Moving on - Town have parted company with Paul Hurst Picture: Chris Jarvis

IN the end it was an inevitable parting of the ways.

A lost cause and a matter of when, not if.

Ipswich Town’s decision to part company with Paul Hurst was on the cards as soon as the final whistle blew at the end of Saturday’s dismal defeat against QPR.

It was the point of no return and effectively the final whistle on his short tenure as Town boss, even if he was given a stay of execution at Leeds United on Wednesday.

There was no turning back after such a limp, meek performance in front of the disgruntled Portman Road faithful.

Wednesday’s defeat then proved the final straw, the latest in a catalogue of sub-standard results and performances and one that finally triggered action in the boardroom.

Inevitable it may have been but that doesn’t make the separation any less painful or upsetting.

Hurst was in charge for less than five months but it seems a lifetime ago that he was unveiled amid a tidal wave of hope, optimism and positivity.

He was seen as the saviour – young, fresh, ambitious and dynamic. The polar opposite to previous incumbent Mick McCarthy.

His raft of summer signings were of a similar ilk, keen and hungry to make their mark at a higher level, and the feelgood factor continued with an encouraging, pleasing-on-the-eye pre-season friendly against West Ham, at Portman Road.

It felt like a weight had been lifted. The dawn of a new era.

How little we knew because, sadly, nothing could have been further from the truth.

With hindsight, Hurst’s shake-up of the squad was too radical – too much, too soon.

The likes of Toto Nsiala, Janoi Donacien, Jon Nolan, Ellis Harrison and Kayden Jackson had rich potential but lacked experience, untried at Championship level. A problem compounded by the exits of seasoned campaigners like David McGoldrick and Martyn Waghorn.

It was a brave overhaul but one that transpired to be a major error of judgement.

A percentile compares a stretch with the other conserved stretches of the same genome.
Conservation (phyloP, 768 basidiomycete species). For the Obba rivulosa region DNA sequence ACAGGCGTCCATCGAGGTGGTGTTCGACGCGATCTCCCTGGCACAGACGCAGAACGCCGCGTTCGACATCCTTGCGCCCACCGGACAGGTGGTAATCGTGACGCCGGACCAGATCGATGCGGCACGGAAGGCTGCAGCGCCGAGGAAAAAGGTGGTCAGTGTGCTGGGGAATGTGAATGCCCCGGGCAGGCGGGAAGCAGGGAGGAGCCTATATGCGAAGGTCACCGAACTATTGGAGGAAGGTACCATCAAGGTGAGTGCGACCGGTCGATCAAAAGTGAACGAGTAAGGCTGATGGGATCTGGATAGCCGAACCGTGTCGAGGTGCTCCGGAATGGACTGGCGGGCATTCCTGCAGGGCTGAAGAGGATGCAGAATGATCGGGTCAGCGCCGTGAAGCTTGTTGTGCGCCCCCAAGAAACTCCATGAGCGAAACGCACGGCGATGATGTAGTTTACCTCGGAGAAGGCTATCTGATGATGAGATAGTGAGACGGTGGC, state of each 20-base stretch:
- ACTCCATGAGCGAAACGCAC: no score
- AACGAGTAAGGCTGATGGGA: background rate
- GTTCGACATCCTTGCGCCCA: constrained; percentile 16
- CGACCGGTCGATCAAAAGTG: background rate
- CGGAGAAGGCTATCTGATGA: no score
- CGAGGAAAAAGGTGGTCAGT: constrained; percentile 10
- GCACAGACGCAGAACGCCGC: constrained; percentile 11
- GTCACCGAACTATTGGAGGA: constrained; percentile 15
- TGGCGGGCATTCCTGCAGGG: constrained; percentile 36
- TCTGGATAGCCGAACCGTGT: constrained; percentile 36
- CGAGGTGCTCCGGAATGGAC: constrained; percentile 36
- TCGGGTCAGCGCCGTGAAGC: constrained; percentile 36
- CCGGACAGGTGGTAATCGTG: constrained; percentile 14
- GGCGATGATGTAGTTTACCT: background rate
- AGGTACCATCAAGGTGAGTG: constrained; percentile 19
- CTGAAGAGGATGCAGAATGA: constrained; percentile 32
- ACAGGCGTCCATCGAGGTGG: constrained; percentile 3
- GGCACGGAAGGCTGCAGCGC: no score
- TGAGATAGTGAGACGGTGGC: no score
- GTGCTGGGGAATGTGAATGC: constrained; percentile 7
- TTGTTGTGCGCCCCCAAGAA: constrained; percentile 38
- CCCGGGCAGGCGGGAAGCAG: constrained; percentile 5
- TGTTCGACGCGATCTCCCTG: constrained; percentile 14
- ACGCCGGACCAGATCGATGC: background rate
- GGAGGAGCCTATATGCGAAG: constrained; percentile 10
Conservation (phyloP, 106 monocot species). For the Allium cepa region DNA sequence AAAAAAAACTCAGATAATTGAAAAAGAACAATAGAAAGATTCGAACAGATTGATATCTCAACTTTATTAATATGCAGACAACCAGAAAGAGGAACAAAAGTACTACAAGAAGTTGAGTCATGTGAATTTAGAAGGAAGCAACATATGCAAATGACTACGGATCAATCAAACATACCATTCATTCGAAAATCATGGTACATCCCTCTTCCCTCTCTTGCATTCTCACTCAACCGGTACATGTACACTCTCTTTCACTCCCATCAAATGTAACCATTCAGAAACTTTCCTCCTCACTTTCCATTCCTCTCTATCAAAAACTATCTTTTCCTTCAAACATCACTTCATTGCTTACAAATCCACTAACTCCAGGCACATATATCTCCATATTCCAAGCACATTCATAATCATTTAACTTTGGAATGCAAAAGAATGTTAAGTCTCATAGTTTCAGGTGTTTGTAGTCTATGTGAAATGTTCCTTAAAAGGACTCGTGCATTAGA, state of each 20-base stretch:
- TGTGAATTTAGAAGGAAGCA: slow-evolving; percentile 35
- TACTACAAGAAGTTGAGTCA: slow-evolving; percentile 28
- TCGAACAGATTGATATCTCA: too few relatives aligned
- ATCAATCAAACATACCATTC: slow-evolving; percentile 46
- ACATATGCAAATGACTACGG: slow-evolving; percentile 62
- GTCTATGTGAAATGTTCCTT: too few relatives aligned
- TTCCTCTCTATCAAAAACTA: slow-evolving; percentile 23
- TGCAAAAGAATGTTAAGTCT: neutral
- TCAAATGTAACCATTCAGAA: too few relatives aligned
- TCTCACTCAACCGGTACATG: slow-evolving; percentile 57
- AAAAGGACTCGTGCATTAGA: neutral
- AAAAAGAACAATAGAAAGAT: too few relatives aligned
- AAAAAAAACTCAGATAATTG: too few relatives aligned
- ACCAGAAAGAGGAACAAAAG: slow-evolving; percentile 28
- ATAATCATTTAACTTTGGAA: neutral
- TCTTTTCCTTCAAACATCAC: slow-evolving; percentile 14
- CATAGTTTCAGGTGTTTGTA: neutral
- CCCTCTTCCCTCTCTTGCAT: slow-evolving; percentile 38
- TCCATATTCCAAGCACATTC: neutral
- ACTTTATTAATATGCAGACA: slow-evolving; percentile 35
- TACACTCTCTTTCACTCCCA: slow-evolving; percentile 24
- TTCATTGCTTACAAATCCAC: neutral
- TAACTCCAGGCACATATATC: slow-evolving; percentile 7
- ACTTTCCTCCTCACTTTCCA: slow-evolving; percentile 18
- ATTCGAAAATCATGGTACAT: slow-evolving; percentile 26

Set to take the reins - former Colchester United boss Paul Lambert, pictured here on the day he was unveiled U's boss in October 2008

The new recruits failed to make their mark and that has resulted in a stream of poor results, apart from Hurst’s solitary victory at Swansea City on October 6.

In fairness, Town were rarely outplayed.

They had bright spells in most games but it was clear from the start that issues at the business ends of the pitch – leaking too many goals, scoring too few – would become their Achilles heel.

And so it proved.

Hurst will be remembered as the club’s shortest-serving manager in their professional history, his reign lasting just 149 days and 15 matches.

Like his players, the step up proved too big a gap to bridge.

He never seemed sure of his best side, constantly chopping and changing and deploying every formation from 3-5-2 to 4-4-2.

In the end, it smacked of desperation.

Nevertheless, despite the struggles, Hurst deserves respect and is clearly a very decent, honest and honourable man.

Everyone was desperate for it to work out for him but, unfortunately, it just wasn’t to be.

So what next for Town?

By all accounts, former Colchester United boss Paul Lambert is a shoe-in to be appointed, possibly as soon as Friday, with Bryan Klug manfully taking the reins again at Millwall on Saturday.

I have to be honest and say I don’t know how I feel about that.

I liked the prospect of a young, up-and-coming manager.

Hurst seemed the perfect remedy for what had become a stale, toxic environment under McCarthy.

Then again, given all that’s happened in the last five months, perhaps this is the perfect time for an older, more experienced hand on the tiller.

Someone who’s been there and done it, both as a player and manager.

Town are in dire straits.

Bottom of the table, starved of confidence and in desperate need of a lift.

Maybe, hopefully, Lambert will be the man to provide that spark, to lift the club from the doldrums and get them moving in the right direction again.

Only time will tell.